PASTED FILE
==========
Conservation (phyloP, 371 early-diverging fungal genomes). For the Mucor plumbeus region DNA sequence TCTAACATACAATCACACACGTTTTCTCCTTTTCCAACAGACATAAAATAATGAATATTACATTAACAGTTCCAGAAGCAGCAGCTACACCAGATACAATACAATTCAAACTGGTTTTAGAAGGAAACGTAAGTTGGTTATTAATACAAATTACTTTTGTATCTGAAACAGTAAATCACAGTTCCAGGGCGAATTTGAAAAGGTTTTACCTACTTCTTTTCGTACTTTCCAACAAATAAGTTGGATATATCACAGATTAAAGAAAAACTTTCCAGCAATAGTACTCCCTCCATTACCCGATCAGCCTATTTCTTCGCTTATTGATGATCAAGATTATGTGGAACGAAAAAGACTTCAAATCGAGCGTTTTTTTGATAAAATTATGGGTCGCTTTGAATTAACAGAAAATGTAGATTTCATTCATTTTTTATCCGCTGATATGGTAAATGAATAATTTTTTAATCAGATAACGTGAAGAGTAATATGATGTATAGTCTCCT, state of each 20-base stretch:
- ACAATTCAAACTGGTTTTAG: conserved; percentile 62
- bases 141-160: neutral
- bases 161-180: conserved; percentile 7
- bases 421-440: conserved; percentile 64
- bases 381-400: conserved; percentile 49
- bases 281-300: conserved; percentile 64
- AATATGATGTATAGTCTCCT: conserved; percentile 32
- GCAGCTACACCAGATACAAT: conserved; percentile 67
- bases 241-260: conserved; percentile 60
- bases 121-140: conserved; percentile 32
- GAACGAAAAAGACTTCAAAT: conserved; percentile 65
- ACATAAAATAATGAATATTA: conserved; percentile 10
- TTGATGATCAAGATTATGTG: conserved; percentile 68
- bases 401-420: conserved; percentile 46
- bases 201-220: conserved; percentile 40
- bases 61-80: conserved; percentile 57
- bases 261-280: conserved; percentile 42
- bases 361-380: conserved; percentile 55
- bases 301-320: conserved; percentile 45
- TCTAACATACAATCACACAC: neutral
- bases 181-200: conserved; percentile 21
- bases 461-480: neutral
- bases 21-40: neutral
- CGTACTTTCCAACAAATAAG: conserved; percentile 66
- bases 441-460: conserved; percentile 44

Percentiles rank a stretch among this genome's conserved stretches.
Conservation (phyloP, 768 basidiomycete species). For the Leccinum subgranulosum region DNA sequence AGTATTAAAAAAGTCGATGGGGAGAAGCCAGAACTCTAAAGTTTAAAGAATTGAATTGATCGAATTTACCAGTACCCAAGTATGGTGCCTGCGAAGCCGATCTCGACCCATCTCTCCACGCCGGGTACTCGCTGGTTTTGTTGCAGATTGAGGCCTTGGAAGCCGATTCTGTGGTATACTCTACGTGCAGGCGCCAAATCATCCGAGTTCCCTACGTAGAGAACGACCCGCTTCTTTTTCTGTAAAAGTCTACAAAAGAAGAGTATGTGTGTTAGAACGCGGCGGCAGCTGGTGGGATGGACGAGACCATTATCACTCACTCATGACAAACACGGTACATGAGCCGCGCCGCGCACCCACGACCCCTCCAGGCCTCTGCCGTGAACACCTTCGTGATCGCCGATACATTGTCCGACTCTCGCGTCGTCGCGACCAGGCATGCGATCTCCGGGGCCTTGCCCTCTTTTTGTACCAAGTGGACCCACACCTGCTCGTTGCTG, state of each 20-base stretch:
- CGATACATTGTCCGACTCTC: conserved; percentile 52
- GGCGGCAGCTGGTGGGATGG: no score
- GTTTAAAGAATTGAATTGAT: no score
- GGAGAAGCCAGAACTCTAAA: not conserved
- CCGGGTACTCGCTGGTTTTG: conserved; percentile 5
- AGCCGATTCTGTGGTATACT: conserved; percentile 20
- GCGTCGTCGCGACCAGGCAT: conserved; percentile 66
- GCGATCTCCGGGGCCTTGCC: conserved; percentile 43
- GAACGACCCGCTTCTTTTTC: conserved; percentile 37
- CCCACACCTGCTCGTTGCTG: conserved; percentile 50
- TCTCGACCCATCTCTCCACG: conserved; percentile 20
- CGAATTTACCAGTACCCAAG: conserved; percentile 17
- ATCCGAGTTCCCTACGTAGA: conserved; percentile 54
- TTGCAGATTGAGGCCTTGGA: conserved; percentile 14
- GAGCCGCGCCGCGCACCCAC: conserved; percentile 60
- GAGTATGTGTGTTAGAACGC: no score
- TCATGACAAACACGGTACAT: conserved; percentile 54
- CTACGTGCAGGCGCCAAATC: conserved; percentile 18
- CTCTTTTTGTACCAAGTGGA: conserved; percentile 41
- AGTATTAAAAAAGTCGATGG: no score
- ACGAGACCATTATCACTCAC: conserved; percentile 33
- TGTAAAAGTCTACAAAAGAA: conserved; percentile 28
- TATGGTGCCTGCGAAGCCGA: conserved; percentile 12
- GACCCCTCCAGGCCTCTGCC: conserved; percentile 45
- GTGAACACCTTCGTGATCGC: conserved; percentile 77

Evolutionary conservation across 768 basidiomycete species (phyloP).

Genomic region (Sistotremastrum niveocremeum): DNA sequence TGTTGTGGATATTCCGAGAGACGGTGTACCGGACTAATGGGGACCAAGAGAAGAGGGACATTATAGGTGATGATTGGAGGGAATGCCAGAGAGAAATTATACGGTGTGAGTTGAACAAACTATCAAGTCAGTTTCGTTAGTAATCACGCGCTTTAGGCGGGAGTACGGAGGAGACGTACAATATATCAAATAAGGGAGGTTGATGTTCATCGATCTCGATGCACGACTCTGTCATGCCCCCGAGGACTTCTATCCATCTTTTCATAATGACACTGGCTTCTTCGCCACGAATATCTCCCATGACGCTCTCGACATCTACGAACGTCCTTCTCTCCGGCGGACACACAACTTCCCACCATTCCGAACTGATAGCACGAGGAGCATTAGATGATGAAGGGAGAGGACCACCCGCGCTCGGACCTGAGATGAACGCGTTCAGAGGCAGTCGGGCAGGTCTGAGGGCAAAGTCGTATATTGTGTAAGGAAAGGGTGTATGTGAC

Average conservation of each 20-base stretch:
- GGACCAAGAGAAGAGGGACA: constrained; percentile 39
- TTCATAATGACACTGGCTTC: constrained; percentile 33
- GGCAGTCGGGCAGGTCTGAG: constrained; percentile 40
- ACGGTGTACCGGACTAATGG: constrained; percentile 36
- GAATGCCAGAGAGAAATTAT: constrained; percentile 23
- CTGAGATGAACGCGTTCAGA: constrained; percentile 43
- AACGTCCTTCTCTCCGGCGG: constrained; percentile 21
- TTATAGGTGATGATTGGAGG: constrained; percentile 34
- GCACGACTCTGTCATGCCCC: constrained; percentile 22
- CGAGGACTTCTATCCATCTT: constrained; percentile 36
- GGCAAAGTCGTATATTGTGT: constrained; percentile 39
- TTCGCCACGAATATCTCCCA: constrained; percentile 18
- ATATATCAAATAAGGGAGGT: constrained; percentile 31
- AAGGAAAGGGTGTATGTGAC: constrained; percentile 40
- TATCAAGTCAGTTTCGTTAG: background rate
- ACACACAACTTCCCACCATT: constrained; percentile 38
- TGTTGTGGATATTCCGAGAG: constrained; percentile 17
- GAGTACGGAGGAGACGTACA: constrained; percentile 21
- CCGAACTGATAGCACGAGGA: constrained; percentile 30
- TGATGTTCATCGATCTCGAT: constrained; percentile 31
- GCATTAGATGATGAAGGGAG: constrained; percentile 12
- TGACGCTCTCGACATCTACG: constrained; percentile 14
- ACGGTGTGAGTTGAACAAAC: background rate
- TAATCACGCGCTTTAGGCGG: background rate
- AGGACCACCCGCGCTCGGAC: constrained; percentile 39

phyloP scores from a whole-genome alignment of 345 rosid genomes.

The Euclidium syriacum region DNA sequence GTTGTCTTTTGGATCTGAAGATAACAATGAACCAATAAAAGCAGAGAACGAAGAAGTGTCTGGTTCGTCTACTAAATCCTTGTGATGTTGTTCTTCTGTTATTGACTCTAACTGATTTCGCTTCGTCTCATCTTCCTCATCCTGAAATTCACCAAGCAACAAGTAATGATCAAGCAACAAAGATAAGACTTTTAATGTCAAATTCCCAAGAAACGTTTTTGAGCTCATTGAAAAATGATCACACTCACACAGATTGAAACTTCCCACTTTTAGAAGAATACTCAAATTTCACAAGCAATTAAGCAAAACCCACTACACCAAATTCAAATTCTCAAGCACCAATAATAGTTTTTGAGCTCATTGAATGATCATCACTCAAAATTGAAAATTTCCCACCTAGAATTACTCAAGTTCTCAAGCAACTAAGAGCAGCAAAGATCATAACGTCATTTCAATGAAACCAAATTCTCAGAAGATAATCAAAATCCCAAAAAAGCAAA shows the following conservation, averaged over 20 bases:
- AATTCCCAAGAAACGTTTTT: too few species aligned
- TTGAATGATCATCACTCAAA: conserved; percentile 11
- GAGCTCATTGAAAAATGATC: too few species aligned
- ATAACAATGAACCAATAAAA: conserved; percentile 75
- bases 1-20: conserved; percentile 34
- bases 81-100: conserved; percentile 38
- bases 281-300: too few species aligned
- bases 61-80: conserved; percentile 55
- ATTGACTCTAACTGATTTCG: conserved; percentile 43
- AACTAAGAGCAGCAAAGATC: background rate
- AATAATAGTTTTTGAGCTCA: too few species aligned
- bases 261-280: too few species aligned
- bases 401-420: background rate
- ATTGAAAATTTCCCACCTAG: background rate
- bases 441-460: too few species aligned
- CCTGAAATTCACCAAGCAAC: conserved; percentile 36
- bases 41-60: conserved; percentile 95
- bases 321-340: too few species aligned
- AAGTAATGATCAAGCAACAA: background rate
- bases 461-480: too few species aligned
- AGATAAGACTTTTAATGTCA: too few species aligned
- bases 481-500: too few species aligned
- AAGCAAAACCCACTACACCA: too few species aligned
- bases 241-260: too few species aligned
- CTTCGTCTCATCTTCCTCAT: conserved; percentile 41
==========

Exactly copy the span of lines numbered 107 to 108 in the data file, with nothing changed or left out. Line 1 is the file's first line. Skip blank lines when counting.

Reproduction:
- bases 241-260: too few species aligned
- CTTCGTCTCATCTTCCTCAT: conserved; percentile 41